This probably explains why the ensuing Gospels portray the Jerusalem resurrection as a near invisible event noticed only by a handful of Jews but it does not explain why there is no independent evidence to corroborate this alleged resurrection. This lack of independent evidence can best be explained by suggesting there never was any resurrection to corroborate. Shock horror I hear Christians say However this suggestion implies that Peter lied to Paul about the Jerusalem resurrection when they first met in Jerusalem. Shock horror yet again I hear Christians say. You can’t say Peter lied. His credentials are impeccable and beyond reproach. Well yes, he is the patron saint of the Holy Roman Catholic Church now. But back then, he was just a simple, unsophisticated, illiterate, peasant fisherman from Galilee who happened to be enjoying the perks of his newly acquired elevated status as one of the senior patriarchs of the early Jerusalem Church.

Peter would not have been pleased when Paul turned up claiming he had met the risen Jesus on the road to Damascus. This implied that Paul had been specially chosen by God to do God’s work and this possibility automatically threatened Peter’s new found authority. I think Peter eliminated this potential threat by simply trumping Paul’s story with a better story. I think Peter simply claimed that he and many others had already seen the resurrected Jesus in Jerusalem well before Paul’s encounter on the road to Damascus. This simple lie would have relegated Paul’s position from that of specially chosen one to that of junior partner and left Peter’s authority intact. And those claiming that Peter would never do such a thing should remember that in the Gospels Peter did lie when it suited him.

Of course, this is all pure speculation on my part, but saying Peter lied to Paul about the Jerusalem resurrection does lead to a better explanation of the known facts, and it does so without affecting the final outcome of the story. Paul still visits Peter three years after his experience on the road to Damascus. Paul still leaves Jerusalem believing that Jesus is the son of God and with this belief now turbo-charged by Peter’s news that Jesus was resurrected in Jerusalem. Paul still passes on the good news to his early Christian communities. The unknown Gospel authors still propagate the good news in the ensuing Gospels, and we still end up with Christianity and a New Testament. The only noticeable difference is there was no resurrection in Jerusalem.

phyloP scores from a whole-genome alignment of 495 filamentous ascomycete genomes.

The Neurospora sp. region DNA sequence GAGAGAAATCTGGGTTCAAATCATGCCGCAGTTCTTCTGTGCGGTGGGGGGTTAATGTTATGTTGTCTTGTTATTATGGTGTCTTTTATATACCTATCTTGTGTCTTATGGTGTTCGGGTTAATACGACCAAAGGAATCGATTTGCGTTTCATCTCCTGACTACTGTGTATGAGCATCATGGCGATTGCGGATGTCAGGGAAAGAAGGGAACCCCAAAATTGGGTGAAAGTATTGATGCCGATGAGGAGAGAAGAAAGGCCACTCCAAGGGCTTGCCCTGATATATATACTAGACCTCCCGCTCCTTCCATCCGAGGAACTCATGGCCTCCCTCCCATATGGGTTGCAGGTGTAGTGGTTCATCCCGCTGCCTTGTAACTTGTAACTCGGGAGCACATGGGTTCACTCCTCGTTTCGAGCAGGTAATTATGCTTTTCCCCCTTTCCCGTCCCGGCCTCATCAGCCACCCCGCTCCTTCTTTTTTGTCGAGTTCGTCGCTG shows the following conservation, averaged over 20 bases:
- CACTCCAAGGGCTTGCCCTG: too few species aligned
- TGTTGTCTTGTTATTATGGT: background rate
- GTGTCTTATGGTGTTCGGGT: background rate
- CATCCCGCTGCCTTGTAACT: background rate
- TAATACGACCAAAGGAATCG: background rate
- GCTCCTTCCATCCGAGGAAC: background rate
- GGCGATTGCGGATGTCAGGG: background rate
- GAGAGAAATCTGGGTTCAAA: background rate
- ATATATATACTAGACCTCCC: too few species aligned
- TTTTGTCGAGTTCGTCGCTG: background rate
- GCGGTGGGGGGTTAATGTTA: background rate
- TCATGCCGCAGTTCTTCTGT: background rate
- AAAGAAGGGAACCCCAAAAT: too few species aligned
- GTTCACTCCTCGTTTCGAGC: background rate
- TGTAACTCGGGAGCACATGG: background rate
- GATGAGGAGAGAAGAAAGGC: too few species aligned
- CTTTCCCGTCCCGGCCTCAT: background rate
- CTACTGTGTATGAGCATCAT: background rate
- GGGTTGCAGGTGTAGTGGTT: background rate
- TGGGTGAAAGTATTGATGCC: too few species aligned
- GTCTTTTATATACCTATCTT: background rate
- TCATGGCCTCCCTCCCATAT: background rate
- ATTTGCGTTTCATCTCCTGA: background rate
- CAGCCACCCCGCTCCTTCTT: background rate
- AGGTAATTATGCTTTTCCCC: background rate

That just leaves Paul’s divine encounter on the road to Damascus. Paul’s experience on the road to Damascus is portrayed in the New Testament as a divine revelation which leaves Paul believing he had met with the resurrected Jesus. In 1872 J C Howden pointed out that Paul’s symptoms as described in the New Testament are very similar to the symptoms of Temporal Lobe Epilepsy or TLE for short. Howden therefore suggested that Paul may have just hallucinated on the road to Damascus following an attack of TLE. Today we know far more about this fairly common form of epilepsy which is caused by localised seizures occurring in the temporal lobe region of the brain and in the scientific literature you can now find many reported experiences similar to that experienced by Paul on the road to Damascus. Those experiencing these temporal lobe aberrations are always totally convinced that their hallucinations are real.